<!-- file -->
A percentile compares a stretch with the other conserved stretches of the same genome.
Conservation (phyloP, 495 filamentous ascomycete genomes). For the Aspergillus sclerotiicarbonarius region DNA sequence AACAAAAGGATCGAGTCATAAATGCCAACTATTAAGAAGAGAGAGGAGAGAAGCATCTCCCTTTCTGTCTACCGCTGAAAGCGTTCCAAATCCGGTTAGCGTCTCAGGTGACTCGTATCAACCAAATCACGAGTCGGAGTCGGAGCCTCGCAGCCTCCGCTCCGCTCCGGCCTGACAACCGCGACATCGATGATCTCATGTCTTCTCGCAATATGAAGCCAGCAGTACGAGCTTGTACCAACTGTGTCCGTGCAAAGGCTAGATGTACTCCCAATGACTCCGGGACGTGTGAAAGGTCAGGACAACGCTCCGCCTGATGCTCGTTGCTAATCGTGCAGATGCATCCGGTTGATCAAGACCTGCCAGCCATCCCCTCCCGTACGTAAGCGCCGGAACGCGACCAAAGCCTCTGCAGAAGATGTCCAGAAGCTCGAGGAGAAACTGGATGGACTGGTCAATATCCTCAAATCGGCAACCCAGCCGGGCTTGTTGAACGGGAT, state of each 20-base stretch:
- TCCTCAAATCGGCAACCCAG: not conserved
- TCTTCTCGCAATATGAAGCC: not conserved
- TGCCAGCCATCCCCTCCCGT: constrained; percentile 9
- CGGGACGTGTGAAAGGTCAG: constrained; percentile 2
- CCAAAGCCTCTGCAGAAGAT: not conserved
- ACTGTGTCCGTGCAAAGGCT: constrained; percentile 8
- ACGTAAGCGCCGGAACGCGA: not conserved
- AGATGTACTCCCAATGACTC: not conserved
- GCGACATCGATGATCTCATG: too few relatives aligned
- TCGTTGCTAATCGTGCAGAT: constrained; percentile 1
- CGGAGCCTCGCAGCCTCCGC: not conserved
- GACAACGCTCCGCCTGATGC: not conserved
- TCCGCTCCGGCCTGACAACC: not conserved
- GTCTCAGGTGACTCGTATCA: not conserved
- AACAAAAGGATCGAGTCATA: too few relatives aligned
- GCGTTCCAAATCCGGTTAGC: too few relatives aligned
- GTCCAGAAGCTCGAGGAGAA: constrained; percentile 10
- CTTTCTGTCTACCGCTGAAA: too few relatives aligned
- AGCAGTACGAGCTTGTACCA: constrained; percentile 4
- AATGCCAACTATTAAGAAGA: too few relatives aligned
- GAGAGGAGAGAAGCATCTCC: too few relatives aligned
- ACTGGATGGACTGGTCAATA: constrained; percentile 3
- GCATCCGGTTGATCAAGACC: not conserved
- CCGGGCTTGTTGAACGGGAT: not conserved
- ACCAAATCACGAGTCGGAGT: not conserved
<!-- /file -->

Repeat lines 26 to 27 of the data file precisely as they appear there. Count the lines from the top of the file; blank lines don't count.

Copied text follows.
- CCGGGCTTGTTGAACGGGAT: not conserved
- ACCAAATCACGAGTCGGAGT: not conserved